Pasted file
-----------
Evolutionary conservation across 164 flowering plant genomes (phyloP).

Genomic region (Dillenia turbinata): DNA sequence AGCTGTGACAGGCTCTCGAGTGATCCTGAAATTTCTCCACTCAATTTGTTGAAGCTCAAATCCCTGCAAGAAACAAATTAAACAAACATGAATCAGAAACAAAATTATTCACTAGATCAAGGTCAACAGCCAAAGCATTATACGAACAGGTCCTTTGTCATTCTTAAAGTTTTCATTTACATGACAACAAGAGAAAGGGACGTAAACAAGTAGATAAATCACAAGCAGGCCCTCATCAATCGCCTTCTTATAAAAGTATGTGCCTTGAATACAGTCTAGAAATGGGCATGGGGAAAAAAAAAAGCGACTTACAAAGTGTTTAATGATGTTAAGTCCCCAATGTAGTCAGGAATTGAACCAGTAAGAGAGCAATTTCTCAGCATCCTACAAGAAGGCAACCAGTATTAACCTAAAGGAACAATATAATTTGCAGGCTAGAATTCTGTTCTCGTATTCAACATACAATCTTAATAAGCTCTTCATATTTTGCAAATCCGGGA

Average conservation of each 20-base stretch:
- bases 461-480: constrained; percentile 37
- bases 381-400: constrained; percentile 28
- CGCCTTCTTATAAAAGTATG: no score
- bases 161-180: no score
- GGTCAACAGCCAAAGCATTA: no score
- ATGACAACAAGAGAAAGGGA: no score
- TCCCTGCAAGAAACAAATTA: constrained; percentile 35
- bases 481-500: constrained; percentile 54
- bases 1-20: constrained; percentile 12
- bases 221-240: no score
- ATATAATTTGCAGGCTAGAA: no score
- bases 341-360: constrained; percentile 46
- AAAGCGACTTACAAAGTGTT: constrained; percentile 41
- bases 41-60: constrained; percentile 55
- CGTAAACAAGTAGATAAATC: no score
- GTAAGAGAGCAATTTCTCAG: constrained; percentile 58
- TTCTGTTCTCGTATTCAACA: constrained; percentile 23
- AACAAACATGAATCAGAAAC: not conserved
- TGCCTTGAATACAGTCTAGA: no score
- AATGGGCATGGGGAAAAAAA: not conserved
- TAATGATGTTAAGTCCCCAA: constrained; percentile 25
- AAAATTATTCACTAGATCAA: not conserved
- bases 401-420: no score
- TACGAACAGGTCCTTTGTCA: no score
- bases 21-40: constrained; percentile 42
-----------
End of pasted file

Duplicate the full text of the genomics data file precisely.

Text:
Evolutionary conservation across 164 flowering plant genomes (phyloP).

Genomic region (Dillenia turbinata): DNA sequence AGCTGTGACAGGCTCTCGAGTGATCCTGAAATTTCTCCACTCAATTTGTTGAAGCTCAAATCCCTGCAAGAAACAAATTAAACAAACATGAATCAGAAACAAAATTATTCACTAGATCAAGGTCAACAGCCAAAGCATTATACGAACAGGTCCTTTGTCATTCTTAAAGTTTTCATTTACATGACAACAAGAGAAAGGGACGTAAACAAGTAGATAAATCACAAGCAGGCCCTCATCAATCGCCTTCTTATAAAAGTATGTGCCTTGAATACAGTCTAGAAATGGGCATGGGGAAAAAAAAAAGCGACTTACAAAGTGTTTAATGATGTTAAGTCCCCAATGTAGTCAGGAATTGAACCAGTAAGAGAGCAATTTCTCAGCATCCTACAAGAAGGCAACCAGTATTAACCTAAAGGAACAATATAATTTGCAGGCTAGAATTCTGTTCTCGTATTCAACATACAATCTTAATAAGCTCTTCATATTTTGCAAATCCGGGA

Average conservation of each 20-base stretch:
- bases 461-480: constrained; percentile 37
- bases 381-400: constrained; percentile 28
- CGCCTTCTTATAAAAGTATG: no score
- bases 161-180: no score
- GGTCAACAGCCAAAGCATTA: no score
- ATGACAACAAGAGAAAGGGA: no score
- TCCCTGCAAGAAACAAATTA: constrained; percentile 35
- bases 481-500: constrained; percentile 54
- bases 1-20: constrained; percentile 12
- bases 221-240: no score
- ATATAATTTGCAGGCTAGAA: no score
- bases 341-360: constrained; percentile 46
- AAAGCGACTTACAAAGTGTT: constrained; percentile 41
- bases 41-60: constrained; percentile 55
- CGTAAACAAGTAGATAAATC: no score
- GTAAGAGAGCAATTTCTCAG: constrained; percentile 58
- TTCTGTTCTCGTATTCAACA: constrained; percentile 23
- AACAAACATGAATCAGAAAC: not conserved
- TGCCTTGAATACAGTCTAGA: no score
- AATGGGCATGGGGAAAAAAA: not conserved
- TAATGATGTTAAGTCCCCAA: constrained; percentile 25
- AAAATTATTCACTAGATCAA: not conserved
- bases 401-420: no score
- TACGAACAGGTCCTTTGTCA: no score
- bases 21-40: constrained; percentile 42